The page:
What does a man who wears the same suit every day and long, endless rainy days have in common? Apparently, nothing. But, come to think of it, some analogy does arise.
Both, we might say, are monotonous to the point of boredom.
In a way, the two situations – however different – do the same thing.
How many of us would be willing to admit that monotony inhabits us?
But how, the objection would be, we are so engaged in so many activities and meet so many people every day that the hypothesis of monotony simply seems untenable.
It is true that we meet a lot of people and that we are engaged in different activities, but this does not automatically turn into a diversity experience. Instead, everyday situations are often the place of the repetition of our patterns that we are fond of and reluctantly willing to give up.
There is, therefore, a risk in the traditional way of life and it consists in making others a sort of passer-by in which to make – so to speak – parade the dress that we ourselves are wearing.
And so, every action becomes an affirmation of presence, our own.
We are obviously able to see others, to relate to them, but they are always relegated to the background, to the margins of the scenic action we direct.
Obviously, the image we have of ourselves conflicts with this reality. Within this cognitive dissonance, we like to think that we are original, magnanimous, that we are able to give everyone their own. We are so caged in a loop that it is almost impossible to get out.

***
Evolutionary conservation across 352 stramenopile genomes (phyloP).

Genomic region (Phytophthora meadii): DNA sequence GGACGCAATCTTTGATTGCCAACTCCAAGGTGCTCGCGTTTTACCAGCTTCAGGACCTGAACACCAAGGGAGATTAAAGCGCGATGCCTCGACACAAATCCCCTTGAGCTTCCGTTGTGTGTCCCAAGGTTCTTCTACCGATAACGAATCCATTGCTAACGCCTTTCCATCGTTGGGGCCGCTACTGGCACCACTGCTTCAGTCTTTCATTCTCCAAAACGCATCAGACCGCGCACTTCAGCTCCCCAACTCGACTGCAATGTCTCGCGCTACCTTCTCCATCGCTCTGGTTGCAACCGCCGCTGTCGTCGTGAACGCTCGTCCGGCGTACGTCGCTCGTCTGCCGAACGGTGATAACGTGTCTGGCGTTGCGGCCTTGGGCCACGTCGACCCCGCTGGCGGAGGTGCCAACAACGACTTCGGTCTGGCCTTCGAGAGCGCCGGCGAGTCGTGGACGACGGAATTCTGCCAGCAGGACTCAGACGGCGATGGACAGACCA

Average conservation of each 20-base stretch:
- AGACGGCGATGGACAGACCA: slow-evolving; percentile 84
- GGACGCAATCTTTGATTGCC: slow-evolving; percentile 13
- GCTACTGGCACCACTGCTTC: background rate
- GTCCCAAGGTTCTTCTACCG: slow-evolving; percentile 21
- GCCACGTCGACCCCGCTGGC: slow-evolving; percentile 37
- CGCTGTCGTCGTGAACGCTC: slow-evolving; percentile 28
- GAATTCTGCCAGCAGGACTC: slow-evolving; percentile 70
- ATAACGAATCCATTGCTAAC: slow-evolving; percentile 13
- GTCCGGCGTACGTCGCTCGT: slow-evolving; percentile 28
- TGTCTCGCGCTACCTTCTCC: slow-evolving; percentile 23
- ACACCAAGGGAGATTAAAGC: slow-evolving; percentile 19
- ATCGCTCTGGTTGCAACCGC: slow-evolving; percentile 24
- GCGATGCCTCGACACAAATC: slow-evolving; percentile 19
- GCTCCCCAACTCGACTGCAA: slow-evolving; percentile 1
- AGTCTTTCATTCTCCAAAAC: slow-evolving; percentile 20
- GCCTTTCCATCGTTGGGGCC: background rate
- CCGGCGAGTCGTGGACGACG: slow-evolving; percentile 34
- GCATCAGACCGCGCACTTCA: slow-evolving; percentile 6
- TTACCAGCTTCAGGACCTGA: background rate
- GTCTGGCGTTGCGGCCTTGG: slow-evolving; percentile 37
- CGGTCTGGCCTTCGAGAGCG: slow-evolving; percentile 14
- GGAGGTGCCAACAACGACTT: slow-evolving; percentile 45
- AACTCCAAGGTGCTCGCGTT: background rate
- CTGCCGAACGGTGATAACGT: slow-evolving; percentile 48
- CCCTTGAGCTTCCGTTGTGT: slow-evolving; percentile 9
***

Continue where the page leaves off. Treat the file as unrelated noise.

To open one’s eyes would be tantamount to uprooting oneself from innate convictions; to take oneself to lands not yet furrowed. Seeing ourselves in the mirror, realizing the real situation in which we live, represents the breaking of the monology, the beginning of a new life.
How much space are we able to make for the other? How much are we able to silence our “I”? In answer to these questions, meditation intervenes.
Beyond the different paths in which it can be experienced, meditation is primarily the experience of a way of being in which the “I” is dethroned, brought back to a healthy marginality with respect to the univocal monology that permeates it.
The basic objective is to listen, to leave space. The role of meditation can also be discovered by following another path, wondering what we are giving up when we lead an existence installed in the activity of our ego.
This question is answered by Seraphim of Sarov, a monk who lived in the early nineteenth century, one of the most popular saints in Russia, defined by Pavel Evdokimov as a true “icon of Russian spirituality”.
Seraphim of Sarov warns against the risk of not being able to hear God, after he has been invoked, because of our uninterrupted loquacity.
It is necessary, he suggests, to move away even from prayer, to find God.
Let us suppose that you invited me to your home, that I came with the intention of dialoguing with you, but that you, despite my presence, continued to repeat: “Please come to me! Of course I would think, “What’s the matter with him? He doesn’t know what he’s saying. I’m at his place and he keeps inviting me.” The same goes for the Holy Spirit. […]. The man who prays speaks and utters words, but when the Holy Spirit descends it is good to remain in absolute silence, so that the soul can hear clearly.
Many often complain about not finding God, publicly showing the reasons for their dissatisfaction. And what if it is precisely our loquacity to prevent the encounter with the absolutely Other?